In the moments after a gunman opened fire on a July 4 parade in Highland Park, Illinois, bystanders wasted almost no time rushing to aid the victims.
Among them was David Baum, a local physician, who was standing with members of his family just 200 feet from the majority of the casualties, he said.
“All of a sudden, you heard these Howitzer-type noises going off. Immediately people started screaming ‘Bodies down, shooter,’ and they all started scattering,” he recalled.
“I told my family to run,” Baum said. He remained briefly in a location that was sheltered from the gunfire. “Then I kind of just stuck around until I thought maybe, maybe there was no longer the threat.”
After the shooting stopped, “there were a lot of people screaming,” he said.
“There were six bodies that were immediately assessed to be dead. Those bodies were literally blown up by these bullets.” (Authorities confirmed Monday afternoon that at least six people had been killed; the gunman remained at large.)
Other victims were hit in the arms or legs, Baum said. “I saw horrific, devastating injuries, the kind that you normally see in a war.”
As emergency responders tended to victims, Baum said he pitched in with other healthcare professionals, including a nurse, a nurse practitioner, an emergency room doctor, and a plastic surgeon.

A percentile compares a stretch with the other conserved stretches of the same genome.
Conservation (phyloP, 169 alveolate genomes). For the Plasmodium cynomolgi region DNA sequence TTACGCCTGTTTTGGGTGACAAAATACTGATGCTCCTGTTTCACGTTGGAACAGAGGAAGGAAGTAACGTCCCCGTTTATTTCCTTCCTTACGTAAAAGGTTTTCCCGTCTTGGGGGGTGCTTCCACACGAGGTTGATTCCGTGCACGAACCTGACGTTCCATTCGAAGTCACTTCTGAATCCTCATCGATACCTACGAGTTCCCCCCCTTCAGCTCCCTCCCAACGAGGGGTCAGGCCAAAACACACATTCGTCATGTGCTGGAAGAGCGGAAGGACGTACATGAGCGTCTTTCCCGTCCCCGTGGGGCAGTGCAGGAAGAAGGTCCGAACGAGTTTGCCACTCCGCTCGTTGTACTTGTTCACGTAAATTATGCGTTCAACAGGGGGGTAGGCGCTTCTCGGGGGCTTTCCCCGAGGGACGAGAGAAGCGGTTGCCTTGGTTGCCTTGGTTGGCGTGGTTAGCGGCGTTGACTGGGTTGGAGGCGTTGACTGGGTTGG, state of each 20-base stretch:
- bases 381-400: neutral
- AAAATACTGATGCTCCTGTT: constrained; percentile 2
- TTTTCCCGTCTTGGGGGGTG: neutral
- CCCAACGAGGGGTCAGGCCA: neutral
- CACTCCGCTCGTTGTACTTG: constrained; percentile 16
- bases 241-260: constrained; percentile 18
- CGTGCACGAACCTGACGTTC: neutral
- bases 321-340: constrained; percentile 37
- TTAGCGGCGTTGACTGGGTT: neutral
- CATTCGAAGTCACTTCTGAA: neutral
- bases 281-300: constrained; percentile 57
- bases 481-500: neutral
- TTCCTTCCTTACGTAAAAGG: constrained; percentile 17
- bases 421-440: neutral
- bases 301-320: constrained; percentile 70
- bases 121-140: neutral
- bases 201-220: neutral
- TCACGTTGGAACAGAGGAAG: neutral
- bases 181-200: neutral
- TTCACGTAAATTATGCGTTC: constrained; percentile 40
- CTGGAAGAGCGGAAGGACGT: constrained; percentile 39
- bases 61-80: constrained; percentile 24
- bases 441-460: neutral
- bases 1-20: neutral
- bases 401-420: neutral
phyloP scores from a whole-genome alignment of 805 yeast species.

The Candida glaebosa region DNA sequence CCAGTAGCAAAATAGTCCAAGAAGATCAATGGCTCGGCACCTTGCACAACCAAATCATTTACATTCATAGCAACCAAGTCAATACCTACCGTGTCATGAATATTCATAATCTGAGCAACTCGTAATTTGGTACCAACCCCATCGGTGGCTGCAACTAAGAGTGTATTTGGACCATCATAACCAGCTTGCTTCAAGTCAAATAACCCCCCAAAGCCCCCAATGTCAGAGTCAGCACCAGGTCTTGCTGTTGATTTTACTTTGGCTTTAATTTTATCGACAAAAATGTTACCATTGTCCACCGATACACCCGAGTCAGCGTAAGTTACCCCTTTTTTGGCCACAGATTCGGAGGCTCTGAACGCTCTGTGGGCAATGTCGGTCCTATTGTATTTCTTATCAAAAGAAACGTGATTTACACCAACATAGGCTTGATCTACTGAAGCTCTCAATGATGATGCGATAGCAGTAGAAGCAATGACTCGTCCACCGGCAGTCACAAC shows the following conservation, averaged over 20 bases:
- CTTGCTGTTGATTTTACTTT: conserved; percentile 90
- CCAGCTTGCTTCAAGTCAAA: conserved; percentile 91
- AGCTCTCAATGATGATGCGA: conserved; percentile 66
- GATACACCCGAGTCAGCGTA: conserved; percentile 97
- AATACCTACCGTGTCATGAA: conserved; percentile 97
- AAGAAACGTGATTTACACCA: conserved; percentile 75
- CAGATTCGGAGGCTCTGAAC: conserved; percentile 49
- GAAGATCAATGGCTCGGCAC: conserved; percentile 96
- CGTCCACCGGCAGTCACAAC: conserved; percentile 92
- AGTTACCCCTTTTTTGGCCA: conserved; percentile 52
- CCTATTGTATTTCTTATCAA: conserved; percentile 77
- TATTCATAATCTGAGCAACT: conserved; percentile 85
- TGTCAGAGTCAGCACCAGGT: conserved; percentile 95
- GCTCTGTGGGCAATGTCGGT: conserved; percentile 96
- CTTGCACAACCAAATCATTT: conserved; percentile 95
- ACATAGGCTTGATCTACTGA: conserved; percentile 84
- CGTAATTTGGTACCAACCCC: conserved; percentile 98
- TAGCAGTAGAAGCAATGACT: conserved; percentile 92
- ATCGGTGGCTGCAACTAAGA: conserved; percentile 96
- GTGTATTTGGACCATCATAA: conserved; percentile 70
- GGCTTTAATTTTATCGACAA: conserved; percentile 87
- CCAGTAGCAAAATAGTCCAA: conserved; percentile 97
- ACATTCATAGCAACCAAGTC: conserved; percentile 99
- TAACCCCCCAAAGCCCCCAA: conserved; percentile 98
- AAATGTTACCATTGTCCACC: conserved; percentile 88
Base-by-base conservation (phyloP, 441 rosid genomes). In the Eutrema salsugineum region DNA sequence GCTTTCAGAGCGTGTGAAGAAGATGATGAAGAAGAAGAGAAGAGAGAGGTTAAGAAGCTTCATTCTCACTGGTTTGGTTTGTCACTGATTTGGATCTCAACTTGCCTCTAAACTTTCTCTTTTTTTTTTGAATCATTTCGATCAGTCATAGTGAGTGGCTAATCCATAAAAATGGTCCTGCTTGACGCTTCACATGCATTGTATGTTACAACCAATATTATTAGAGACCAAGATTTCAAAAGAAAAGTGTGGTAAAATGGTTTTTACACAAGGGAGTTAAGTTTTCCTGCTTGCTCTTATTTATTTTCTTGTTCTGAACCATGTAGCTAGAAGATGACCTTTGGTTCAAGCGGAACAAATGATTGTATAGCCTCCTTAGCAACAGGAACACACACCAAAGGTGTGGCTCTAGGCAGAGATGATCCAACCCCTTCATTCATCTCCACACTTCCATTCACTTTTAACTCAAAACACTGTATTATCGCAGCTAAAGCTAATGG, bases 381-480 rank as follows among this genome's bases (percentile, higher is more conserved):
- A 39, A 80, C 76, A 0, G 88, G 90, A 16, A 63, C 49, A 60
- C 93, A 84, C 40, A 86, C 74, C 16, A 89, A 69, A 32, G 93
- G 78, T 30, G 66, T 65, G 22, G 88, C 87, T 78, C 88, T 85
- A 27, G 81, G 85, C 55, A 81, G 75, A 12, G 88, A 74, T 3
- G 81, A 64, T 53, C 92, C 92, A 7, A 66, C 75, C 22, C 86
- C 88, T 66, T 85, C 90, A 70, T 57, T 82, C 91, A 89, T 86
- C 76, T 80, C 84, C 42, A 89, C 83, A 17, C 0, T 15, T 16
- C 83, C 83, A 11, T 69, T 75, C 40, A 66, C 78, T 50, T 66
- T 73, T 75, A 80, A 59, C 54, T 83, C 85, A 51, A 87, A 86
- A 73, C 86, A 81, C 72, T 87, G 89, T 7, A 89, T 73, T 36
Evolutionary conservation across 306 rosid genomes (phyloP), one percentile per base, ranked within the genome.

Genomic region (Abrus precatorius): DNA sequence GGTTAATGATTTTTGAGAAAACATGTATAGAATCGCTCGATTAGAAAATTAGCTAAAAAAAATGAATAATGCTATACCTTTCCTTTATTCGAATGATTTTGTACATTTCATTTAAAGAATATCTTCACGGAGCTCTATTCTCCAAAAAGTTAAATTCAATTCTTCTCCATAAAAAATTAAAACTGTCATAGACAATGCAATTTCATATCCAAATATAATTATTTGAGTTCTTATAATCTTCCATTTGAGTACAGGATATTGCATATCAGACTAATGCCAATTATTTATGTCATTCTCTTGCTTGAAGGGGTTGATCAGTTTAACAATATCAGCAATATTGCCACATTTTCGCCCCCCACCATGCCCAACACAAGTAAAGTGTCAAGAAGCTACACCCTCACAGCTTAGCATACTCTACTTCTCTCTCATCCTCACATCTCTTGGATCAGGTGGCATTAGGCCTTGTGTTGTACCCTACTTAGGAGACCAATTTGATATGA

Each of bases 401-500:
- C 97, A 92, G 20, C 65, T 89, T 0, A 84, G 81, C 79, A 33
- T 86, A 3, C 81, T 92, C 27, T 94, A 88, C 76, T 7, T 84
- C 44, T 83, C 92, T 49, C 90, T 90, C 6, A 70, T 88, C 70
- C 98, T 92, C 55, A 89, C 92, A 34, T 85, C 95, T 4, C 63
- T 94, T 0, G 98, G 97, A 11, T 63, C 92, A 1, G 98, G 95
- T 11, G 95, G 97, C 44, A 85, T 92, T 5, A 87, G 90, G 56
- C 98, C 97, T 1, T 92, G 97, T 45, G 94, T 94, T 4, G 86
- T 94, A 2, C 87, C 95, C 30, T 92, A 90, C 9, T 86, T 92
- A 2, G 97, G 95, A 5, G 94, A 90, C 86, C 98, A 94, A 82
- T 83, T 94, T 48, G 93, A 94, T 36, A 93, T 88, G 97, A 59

The July 4 parade is an annual event in Highland Park, a leafy suburb north of Chicago. According to Baum, a children’s parade preceded the main event. His daughter, son-in-law, and grandson all participated in it; his grandson pushed a toy lawnmower as he walked.
Following the children’s event, Baum said, community ambulances, fire trucks, and police vehicles took their turn in the festivities. But as the Highland Park High School band rolled through, the gleeful day was shattered by gunshots.
Monday’s attack will likely take the community years to process, as have similar mass shootings that have plagued the country. This year alone, there have been more than a dozen such shootings, including one in May at Robb Elementary School in Uvalde, Texas, that left 19 kids and two teachers dead.
“I don't think I need to describe the horrific nature of what the bullets did to those bodies, but it was horrific,” said Baum of Monday’s attack. “As a physician for 33 years, blood doesn't bother me. But seeing people's heads blown up, and bodies eviscerated, would be disturbing to anyone who was there besides maybe a physician.”
He sought to downplay his work aiding the victims, “I do not want to be out there as anything other than, like, a physician who did not run for his life,” Baum added. “This is not hero stuff I did. The only thing I didn't do was run away.”